The massive earthquake that ripped through the Haitian capital of Port-au-Prince Tuesday sent emotional shockwaves as far as Windsor, with workers from local charities who work in the impoverished island saying they were in grief over the news.
“That poor country,” said retired Windsor police detective Frank Chauvin, who has run an orphanage for girls in Port-au-Prince for more than two decades. “Any other country but Haiti. That country has suffered enough and there are no real building codes down there. Everything will fall down.”
Chauvin said he had not heard anything about the fate of the orphanage, which is situated in the centre of the city,
Reports said the major earthquake struck before 6 p.m.
It toppled buildings, buried residents in rubble and caused untold deaths and injuries. Witnesses in the city said the magnitude 7.0 quake, whose epicenter was inland and only 10 miles from Port-au-Prince, sent panic-stricken people screaming into the streets as a cloud of dust and smoke from falling buildings rose into the sky.
As darkness fell amid scenes of chaos and anguished cries from victims, residents desperately tried to dig out survivors or searched for missing relatives in debris-strewn streets. The presidential palace was among the buildings damaged.
Some 9,000 UN police and troops are stationed there to maintain order. The major quake, followed by several aftershocks, prompted a tsunami watch for parts the Caribbean but it was later cancelled. Calls to the UN mission compound could not be completed.
Najla Thybulle, granddaughter of Paula Thybulle — the woman who runs Chauvin’s orphanage — said she had spoken briefly with her grandmother soon after the quake and she reported that her cement home high in the mountains above the capital shook violently, smashing windows and toppling items off shelves, sending them smashing to the floor. When the roof began to sway and buckle, her grandmother fled the house.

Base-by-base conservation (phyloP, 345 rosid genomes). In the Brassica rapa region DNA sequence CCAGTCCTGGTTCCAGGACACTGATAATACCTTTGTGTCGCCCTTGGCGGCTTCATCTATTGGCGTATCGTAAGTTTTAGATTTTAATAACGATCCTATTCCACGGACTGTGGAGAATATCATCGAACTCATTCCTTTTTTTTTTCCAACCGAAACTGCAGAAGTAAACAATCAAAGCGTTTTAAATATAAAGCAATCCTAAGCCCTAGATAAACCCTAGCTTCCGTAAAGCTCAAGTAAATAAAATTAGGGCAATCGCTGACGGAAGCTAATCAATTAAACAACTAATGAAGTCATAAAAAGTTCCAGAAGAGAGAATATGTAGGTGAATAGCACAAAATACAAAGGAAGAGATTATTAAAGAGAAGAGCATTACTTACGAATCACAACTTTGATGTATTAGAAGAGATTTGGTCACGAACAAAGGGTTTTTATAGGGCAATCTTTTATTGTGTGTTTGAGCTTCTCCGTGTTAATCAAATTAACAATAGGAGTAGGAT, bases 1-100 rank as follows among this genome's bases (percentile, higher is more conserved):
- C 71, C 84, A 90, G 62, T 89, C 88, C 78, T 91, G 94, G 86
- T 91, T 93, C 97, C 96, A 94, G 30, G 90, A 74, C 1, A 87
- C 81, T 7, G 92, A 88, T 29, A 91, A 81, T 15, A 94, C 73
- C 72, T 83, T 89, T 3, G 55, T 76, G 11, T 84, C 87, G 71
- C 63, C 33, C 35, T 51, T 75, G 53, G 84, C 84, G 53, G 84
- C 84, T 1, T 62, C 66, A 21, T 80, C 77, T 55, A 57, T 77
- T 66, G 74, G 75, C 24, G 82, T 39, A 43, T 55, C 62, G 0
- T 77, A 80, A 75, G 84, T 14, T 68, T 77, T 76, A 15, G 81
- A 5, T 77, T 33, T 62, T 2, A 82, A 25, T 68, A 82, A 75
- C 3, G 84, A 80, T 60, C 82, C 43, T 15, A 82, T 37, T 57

She said she was out in the streets with other survivors, watching as aftershocks sent neighbouring houses swaying again and power below in the city was cut off.
She said her grandmother was frightened by the experience and the uncertainty as night fell. She said, as of about 7 p.m., there was no power to great swaths of the city, unless you owned a generator that had not been damaged by the quake.
“My grandmother said it’s really bad,” said Najla, who lives in Florida. “The ground is still shaking and they thought the roof would fall in. Everyone is in the street, so worried, so scared. They could feel the earthquake way high up in the mountains. All the roads are collapsing.”
She reported the main roads that lead to Petionville, a mountain suburb of the capital, had begun to crumble and sections of the pavement had given way in the ensuing landslides.
Thybulle also heard from a cousin, who runs an export and import business in the nearby seaside community of Carrefour. He reported that he had already counted five of his employees among the dead and about 30 more were missing. A ship they had been loading with sugar was partially submerged in the harbour after apparently being swamped.
Chauvin said he had made several calls through the evening, trying to contact people in Port-au-Prince with no luck.
Keith Spratt, of the Windsor-based charity Hearts Together for Haiti, also reported working the telephones throughout the night without success.
“Haiti just keeps hurting and hurting,” said Spratt, who also has several friends and contacts in the capital. “How much more can they take? Those poor people. It’s just devastating.”
Erin Wladarski, of Active Christians With a Mission, said many of that organization’s supporters had planned a trip into the capital area for later this winter. She said she had visited some of the areas reportedly badly struck by the quake on previous tours.
“The news hit me like a ton of bricks,” she said. “When you visit Haiti, a piece of your heart stays behind when you leave. I can’t imagine how they will survive. How much more can they endure?”